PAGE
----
Lack of access to medicines produces a cascade of anguish and suffering, from no relief for a child’s terrible earache to mothers bleeding to death during childbirth to deaths from diseases that may be simply and cheaply prevented or healed. One inequity that can be quantified is a lack of access to medicines, which can be assessed using a starkly visible yardstick: the number of unnecessary deaths.
Pharmacologists explain the biological causes of variances in how well different medications perform in different populations. She also lays out a four-part plan to increase drug development equity.
Pharmacologist Namandje Bumpus, Ph.D., who recently became the first African American woman to head a Johns Hopkins University School of Medicine department and is the only African American woman leading a pharmacology department in the country, outlines the molecular origins of differences in how well certain drugs work among different populations in a new perspective piece published in the issue of Science. She also lays out a four-part plan to increase drug development equity.
“We are more alike than we are different,” explains Bumpus. “However, even minor variances in our genetic makeup can have a significant impact on how well medications work in our bodies. This is not a novel concept.”
Genetic variants may be more common in some ethnic groups than others, and as a supporter of diversity in science, Bumpus believes that these differences make it even more important to increase diversity in clinical trials of new drugs and therapies. Despite this, many clinical trials continue to be conducted with a lack of diverse participation, potentially contributing to poor outcomes for people of color and a lack of access to developing medicines.
We are more alike than we are different. However, even minor variances in our genetic makeup can have a significant impact on how well medications work in our bodies. This is not a novel concept.Namandje Bumpus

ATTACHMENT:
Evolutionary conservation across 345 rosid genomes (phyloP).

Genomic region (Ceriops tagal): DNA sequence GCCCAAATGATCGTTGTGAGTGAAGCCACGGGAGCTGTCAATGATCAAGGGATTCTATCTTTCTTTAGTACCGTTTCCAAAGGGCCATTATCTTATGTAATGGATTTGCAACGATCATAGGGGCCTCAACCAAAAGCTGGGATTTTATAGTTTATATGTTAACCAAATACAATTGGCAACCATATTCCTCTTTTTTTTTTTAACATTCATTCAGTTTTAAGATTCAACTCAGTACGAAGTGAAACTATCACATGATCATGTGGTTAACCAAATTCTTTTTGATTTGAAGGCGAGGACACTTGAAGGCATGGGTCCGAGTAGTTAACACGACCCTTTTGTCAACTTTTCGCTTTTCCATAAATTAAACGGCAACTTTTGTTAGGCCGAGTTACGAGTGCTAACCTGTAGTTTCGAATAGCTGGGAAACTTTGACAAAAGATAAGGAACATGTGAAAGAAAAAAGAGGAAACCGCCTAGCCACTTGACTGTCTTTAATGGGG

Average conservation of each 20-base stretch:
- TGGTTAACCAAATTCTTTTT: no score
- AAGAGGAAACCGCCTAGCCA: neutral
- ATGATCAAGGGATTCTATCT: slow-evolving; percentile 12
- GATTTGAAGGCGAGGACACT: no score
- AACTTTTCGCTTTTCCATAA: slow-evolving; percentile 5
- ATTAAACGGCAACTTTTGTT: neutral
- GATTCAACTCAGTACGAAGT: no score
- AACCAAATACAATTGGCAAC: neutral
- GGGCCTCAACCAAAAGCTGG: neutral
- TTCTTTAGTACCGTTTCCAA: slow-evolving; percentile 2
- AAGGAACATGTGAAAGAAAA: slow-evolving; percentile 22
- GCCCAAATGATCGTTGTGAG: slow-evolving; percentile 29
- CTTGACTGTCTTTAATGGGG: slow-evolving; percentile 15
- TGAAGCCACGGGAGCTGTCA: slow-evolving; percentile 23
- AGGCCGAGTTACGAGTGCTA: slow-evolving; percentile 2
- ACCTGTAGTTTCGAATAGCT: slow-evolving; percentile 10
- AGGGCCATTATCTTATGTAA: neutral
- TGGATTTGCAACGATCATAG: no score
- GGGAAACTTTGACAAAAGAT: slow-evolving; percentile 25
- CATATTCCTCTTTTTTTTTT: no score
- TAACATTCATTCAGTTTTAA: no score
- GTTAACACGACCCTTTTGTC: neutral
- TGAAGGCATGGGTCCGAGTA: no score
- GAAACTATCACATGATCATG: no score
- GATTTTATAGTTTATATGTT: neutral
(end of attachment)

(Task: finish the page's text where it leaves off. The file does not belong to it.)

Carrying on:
Some current medications, such as warfarin, which is used to thin the blood, have been found to be less successful in people of African descent; and, according to earlier studies, one out of every five new treatments approved by the FDA revealed disparities in effectiveness among ethnic groups.
As new treatments and vaccines bring us closer to a critical turning point in a pandemic that has disproportionately affected people of color, the need for better diversity standards in clinical trials is greater than ever, according to Bumpus, the E.K. Marshall and Thomas H. Maren Professor and Director of the Department of Pharmacology and Molecular Sciences at Johns Hopkins University School of Medicine.
However, she says, just increasing the number of underrepresented minorities in clinical trials will not alleviate the systemic issues.
Bumpus’ framework for better drug development consists of four parts: laboratory research using cellular and animal models to study genetic variability; better hiring practices to diversify the scientific workforce; diversity reporting requirements for funding agencies; and diversity reporting requirements on clinical trial demographics in articles published in scientific journals.
Efforts to expand access to medications are motivated by a strong ethical obligation. People should not be denied access to life-saving or health-promoting interventions for arbitrary grounds, including economic or social ones. Millions of children dying each year from diseases that could have been avoided or treated with existing medical solutions would be inconceivable in a fair and just world.
According to Bumpus, imposing diversity guidelines that demand diversity among clinical trial participants and in research design would assure responsibility – and scientific journals would boost transparency for their audiences. Bumpus advocates for more diverse employment practices at research institutes, biotechnology businesses, and pharmaceutical corporations. She believes that a varied workforce fosters diversity of thought and increases the possibility that researchers will be more sensitive to incorporating genetic variation into their findings.
She mentions that animal models can be genetically altered to reflect ethnic differences, thereby improving “predictability of treatment outcomes and providing a molecular underpinning for comprehending discrepancies.”
Genetic differences associated with drug response are frequently linked to the cytochromes P450 enzyme family, which is essential for drug metabolism. In humans, this enzyme family is responsible for the breakdown of over 75% of clinically accessible medications.
Even so, tiny genetic changes can affect the enzyme in people, and certain gene variants are more common in certain ethnic groups. Because the changed enzyme may impact how drugs are absorbed and used by the body, what works for one person may be ineffective or dangerous for another.
Because the majority of clinical studies for these medications comprised persons of European ancestry and few people of African ancestry, discrepancies in treatment effectiveness are frequently unknown. According to Bumpus, the framework may drive the drug research industry to take steps toward a future in which “treatments are most likely to work for all people” and “current health inequities are not exacerbated further.”